Official data released today by the Office of National Statistics shows that 52% of households are receiving more in benefits than they pay in taxes.
This figure has fallen 1.5 percentage points since 2011 – although it is still 8.2 percentage points higher than in 2000.
For non-retired households the proportion has fallen 1.8 percentage points – from 39.7% in 2011 to 37.9% in 2013.
Credit: Office for National Statistics
This measure has been newly introduced by the ONS for the latest release, and the Centre for Policy Studies welcomes its inclusion – the measure having been first commissioned by the CPS in its 2012 paper The Progressivity of UK Taxes and Transfers.
Responding to the ONS release CPS Director Tim Knox stated:
“This small fall in the proportion of households who receive more in benefits than they pay in tax is welcome. But the fact that over half of all households receive more in benefits than they pay in taxes should be deeply shocking. There is still so much more to do to get us back to the long term average of around 45%.”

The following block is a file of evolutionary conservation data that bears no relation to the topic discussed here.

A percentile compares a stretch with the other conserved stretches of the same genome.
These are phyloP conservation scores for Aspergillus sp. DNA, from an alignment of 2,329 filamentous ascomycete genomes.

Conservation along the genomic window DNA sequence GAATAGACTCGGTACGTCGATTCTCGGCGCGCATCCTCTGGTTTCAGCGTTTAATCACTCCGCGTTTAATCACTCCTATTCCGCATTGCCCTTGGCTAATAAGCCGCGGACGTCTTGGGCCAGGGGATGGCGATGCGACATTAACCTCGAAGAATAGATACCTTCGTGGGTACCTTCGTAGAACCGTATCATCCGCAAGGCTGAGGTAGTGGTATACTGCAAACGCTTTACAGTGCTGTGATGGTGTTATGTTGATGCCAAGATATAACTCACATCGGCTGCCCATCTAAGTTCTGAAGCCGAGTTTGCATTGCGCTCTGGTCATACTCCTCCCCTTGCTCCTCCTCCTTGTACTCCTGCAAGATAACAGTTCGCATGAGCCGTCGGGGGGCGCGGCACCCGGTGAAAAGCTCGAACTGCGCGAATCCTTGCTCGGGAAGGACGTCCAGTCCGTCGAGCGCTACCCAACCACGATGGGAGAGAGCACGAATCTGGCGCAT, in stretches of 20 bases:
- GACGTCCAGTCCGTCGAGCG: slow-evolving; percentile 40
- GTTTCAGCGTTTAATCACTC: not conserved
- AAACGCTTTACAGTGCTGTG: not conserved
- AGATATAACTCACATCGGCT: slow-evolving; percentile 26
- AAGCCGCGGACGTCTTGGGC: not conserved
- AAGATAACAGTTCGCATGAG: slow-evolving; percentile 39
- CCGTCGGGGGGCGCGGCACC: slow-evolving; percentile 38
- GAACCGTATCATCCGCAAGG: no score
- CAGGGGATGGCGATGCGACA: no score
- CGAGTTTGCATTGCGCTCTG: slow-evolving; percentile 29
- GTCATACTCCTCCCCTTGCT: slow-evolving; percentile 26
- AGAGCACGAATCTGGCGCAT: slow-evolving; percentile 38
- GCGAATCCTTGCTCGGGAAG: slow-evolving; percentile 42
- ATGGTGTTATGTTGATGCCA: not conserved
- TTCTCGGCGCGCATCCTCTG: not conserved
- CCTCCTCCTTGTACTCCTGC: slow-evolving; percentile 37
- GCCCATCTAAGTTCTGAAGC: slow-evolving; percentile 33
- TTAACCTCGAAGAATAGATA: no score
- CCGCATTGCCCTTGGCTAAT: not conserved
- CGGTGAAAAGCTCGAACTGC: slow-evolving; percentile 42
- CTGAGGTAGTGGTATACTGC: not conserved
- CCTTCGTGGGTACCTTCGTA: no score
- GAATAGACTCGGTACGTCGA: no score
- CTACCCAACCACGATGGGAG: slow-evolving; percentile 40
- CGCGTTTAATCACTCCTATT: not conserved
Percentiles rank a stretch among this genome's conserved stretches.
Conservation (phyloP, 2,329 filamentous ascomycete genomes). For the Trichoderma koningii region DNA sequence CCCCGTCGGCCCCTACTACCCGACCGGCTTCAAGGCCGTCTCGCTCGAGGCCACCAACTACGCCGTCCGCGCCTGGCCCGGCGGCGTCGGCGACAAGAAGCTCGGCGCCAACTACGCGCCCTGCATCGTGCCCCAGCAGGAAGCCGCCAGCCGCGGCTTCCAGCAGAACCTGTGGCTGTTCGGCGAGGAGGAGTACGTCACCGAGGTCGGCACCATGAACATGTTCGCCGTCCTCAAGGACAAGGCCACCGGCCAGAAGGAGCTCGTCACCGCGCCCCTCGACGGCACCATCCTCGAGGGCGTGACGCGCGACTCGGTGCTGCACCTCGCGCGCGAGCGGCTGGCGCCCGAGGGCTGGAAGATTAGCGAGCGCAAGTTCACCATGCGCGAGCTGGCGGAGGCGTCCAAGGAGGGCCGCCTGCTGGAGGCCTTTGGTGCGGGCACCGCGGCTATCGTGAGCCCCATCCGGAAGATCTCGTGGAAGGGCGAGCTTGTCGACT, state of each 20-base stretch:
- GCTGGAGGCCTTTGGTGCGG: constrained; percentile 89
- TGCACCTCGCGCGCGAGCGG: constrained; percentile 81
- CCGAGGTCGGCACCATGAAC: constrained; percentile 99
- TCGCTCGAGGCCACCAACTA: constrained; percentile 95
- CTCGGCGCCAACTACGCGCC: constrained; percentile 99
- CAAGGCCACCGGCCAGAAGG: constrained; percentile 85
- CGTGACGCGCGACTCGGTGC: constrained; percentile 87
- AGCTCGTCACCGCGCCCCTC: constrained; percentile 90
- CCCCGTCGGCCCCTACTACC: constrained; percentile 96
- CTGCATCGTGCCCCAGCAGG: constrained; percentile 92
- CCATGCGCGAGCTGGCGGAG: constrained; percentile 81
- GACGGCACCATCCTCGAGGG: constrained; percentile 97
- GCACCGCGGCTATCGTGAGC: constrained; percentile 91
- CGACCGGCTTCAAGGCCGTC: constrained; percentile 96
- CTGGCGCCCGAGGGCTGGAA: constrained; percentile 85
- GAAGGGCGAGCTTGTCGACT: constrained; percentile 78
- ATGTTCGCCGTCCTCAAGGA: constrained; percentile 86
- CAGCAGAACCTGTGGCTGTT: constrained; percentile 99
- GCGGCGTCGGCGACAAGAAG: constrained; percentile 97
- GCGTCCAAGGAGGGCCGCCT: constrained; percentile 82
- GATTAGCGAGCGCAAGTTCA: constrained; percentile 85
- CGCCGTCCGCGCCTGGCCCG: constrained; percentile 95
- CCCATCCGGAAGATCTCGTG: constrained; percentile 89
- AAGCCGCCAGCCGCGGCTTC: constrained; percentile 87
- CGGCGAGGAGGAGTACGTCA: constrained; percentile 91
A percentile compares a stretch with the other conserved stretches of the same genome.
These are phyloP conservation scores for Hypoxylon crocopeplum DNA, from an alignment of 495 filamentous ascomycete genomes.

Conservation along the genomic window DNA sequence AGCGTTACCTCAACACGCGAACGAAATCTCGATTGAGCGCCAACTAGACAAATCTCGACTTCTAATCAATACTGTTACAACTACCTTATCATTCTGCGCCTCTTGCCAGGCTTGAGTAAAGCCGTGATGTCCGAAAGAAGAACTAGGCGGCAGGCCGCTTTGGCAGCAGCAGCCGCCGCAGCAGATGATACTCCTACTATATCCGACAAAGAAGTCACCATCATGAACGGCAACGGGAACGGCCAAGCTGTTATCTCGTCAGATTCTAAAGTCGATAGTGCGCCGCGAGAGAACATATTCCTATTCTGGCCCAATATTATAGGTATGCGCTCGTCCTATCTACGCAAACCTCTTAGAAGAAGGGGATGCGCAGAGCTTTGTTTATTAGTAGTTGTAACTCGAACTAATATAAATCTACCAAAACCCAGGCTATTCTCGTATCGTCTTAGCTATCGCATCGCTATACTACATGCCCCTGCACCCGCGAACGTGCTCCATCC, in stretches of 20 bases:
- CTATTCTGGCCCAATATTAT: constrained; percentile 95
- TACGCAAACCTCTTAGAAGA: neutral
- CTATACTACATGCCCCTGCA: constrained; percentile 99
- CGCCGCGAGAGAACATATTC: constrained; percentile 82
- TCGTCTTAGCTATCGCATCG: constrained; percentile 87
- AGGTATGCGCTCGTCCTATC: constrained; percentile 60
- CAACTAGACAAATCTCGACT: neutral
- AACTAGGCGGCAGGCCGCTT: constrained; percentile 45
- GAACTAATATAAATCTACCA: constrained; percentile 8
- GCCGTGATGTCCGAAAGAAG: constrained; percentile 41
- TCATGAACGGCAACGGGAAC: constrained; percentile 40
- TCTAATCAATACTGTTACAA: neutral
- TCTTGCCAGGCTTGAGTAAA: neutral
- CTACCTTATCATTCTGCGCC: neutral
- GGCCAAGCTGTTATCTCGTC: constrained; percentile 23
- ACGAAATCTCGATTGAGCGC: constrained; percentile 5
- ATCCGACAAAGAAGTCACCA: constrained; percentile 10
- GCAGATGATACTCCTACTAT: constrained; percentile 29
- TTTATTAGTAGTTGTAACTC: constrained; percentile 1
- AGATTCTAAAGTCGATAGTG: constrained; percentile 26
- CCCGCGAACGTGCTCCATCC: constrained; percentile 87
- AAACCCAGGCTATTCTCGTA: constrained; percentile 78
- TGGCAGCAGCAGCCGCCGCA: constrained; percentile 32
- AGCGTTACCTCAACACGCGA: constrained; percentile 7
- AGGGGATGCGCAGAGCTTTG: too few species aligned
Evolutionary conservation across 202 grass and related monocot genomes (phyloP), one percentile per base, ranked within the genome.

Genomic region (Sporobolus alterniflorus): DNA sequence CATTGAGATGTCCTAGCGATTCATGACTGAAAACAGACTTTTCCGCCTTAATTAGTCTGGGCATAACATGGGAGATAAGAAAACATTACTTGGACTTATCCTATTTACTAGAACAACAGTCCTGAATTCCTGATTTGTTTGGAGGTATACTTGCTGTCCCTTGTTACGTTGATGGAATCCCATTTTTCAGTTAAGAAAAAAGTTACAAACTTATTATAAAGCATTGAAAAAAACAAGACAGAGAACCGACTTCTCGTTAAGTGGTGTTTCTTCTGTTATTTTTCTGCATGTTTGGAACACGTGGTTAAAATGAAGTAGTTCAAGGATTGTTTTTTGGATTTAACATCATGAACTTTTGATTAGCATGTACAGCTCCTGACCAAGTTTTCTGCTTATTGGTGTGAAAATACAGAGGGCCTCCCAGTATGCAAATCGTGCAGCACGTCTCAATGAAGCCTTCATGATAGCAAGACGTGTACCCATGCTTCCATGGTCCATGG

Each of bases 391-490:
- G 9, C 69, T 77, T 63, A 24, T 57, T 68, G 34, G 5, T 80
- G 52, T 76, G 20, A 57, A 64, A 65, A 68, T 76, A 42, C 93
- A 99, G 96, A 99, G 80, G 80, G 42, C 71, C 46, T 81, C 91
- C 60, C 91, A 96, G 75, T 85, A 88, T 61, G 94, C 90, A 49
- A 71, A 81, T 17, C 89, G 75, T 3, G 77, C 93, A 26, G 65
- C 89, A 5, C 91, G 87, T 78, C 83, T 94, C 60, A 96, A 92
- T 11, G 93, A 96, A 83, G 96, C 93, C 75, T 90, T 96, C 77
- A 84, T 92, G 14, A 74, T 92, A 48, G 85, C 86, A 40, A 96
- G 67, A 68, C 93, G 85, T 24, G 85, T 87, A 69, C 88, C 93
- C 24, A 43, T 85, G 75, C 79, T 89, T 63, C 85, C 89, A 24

The data show that:
Total cash benefits plus benefits in kind for the middle 20% of households fell by 5% between 2011 and 2013.
Total taxes paid by the middle 20% rose 1% between 2011 and 2013.
The net dependency of the middle 20% fell 17% over the two year period.
Apart from the top fifth, all income groups are paying less in direct taxes than they were in 2011.
Pre-tax income for the bottom three fifths of households has risen since 2011.
The richest 20% paid £1,396 more per household in taxes in 2013 than in 2011.